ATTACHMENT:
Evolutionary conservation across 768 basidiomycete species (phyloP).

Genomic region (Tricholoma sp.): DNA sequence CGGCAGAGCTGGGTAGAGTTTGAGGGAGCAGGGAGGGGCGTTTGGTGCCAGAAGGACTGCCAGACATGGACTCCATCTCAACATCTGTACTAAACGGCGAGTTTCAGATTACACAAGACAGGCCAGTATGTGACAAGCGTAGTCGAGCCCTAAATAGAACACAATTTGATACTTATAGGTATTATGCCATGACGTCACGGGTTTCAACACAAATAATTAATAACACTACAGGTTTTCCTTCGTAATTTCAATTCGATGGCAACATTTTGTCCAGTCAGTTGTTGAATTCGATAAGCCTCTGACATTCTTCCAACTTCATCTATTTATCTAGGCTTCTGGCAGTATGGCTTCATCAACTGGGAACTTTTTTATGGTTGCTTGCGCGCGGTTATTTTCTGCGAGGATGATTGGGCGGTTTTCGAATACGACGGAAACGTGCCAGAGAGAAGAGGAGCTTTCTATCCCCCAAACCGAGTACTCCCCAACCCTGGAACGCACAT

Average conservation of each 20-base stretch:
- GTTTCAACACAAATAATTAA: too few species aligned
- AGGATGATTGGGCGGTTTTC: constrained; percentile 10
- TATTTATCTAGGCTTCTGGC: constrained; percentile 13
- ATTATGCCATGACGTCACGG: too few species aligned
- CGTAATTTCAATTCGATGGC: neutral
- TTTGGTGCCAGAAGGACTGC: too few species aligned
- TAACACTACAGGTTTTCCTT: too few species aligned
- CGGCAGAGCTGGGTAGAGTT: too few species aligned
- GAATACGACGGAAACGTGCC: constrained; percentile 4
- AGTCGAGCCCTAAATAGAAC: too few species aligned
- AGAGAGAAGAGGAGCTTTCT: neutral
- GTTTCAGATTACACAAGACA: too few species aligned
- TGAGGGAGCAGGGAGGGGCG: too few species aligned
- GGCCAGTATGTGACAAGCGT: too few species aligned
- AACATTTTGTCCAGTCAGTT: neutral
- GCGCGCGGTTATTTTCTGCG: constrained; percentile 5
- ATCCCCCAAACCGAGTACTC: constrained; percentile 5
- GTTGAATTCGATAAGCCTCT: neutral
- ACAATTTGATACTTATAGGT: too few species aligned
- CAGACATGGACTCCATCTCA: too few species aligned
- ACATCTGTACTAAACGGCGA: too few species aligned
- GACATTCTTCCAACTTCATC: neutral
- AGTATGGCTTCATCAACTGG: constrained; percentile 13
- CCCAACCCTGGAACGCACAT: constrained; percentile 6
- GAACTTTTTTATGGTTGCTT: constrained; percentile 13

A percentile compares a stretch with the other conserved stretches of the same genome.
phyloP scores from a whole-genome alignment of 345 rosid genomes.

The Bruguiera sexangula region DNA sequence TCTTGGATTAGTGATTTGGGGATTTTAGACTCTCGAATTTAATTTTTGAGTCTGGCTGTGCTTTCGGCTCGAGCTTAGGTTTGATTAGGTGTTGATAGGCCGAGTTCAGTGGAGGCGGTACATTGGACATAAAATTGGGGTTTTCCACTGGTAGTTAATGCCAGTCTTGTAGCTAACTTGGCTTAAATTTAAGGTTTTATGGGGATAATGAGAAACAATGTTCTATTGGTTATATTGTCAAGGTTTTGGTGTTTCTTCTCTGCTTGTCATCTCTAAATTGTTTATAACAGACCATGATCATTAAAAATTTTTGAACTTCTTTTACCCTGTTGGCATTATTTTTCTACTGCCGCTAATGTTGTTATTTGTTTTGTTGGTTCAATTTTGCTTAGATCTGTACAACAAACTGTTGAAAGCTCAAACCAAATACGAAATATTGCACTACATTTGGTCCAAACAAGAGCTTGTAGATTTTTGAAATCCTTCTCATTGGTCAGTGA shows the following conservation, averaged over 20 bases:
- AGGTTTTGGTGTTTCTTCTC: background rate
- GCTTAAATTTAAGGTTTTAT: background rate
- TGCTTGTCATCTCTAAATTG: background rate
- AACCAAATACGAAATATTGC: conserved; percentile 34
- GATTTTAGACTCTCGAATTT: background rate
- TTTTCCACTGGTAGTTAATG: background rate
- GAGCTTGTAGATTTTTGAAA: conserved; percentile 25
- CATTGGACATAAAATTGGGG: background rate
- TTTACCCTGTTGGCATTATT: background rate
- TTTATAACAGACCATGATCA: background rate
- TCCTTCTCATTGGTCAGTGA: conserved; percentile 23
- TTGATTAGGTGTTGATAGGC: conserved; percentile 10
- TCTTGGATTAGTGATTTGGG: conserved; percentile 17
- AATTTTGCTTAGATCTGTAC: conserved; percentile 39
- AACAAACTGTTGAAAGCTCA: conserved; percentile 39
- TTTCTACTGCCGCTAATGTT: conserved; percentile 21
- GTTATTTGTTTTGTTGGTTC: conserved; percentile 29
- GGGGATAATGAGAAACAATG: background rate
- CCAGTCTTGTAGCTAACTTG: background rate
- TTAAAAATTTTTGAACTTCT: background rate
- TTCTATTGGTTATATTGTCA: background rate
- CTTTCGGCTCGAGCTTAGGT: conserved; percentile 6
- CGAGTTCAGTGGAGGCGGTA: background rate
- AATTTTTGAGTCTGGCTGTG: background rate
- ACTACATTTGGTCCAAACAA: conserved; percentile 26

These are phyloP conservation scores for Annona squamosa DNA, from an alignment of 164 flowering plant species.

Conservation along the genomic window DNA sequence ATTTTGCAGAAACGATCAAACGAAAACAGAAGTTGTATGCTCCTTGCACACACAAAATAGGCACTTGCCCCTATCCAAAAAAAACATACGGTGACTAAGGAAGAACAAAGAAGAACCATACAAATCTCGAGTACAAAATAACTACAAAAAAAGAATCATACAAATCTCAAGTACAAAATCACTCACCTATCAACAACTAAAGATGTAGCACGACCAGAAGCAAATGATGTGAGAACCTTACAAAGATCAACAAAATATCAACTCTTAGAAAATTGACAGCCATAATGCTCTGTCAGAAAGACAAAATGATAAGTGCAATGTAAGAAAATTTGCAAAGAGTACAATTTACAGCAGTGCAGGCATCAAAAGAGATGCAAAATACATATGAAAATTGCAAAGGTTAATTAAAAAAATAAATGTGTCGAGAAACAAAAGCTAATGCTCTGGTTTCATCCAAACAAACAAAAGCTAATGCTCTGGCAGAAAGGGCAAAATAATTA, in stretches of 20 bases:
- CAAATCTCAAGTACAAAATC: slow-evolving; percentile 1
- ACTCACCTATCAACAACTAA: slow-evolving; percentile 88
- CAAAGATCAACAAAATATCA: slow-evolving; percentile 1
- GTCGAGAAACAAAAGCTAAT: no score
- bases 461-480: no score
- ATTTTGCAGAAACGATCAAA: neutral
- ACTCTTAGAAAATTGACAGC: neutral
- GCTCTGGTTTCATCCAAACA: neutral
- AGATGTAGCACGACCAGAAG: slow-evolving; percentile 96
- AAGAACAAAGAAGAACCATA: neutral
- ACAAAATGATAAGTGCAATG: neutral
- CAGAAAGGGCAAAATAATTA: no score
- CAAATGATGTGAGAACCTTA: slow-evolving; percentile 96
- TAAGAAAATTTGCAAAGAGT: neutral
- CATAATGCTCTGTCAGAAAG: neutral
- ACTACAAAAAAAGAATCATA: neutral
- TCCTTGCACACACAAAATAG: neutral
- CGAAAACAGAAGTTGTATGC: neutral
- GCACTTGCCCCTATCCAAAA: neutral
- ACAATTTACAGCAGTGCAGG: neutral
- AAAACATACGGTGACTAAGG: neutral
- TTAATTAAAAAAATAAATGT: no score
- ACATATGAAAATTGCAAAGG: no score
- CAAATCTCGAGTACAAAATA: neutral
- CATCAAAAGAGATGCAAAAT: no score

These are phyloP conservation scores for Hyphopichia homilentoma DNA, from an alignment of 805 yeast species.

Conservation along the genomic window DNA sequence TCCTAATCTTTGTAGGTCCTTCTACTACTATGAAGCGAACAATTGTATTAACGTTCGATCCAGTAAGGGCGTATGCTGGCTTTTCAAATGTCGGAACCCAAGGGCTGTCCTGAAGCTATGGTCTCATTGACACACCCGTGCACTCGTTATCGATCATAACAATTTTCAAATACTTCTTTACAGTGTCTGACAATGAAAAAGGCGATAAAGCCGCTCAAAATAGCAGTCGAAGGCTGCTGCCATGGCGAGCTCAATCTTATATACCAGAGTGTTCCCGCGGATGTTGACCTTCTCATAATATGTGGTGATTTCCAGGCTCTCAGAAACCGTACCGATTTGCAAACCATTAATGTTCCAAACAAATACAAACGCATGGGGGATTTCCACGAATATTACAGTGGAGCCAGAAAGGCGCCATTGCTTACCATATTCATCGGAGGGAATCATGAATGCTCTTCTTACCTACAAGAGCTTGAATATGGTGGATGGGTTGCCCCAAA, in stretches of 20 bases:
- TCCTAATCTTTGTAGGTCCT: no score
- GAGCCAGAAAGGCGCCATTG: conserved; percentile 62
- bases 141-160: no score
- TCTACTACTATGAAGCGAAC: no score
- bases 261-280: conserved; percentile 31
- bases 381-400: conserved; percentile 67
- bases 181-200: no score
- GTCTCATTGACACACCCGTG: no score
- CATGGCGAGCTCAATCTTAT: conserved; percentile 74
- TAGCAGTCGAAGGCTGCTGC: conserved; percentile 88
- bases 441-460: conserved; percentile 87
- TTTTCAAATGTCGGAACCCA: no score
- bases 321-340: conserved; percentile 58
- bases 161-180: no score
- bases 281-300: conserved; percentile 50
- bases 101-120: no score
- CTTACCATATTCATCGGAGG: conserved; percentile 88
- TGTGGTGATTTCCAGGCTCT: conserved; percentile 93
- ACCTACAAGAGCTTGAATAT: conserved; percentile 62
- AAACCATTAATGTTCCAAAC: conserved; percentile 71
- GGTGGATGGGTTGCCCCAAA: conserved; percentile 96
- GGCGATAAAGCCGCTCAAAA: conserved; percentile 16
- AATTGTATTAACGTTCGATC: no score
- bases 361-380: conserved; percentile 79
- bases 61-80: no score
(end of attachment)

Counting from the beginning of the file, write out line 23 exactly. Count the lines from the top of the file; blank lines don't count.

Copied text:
- CAGACATGGACTCCATCTCA: too few species aligned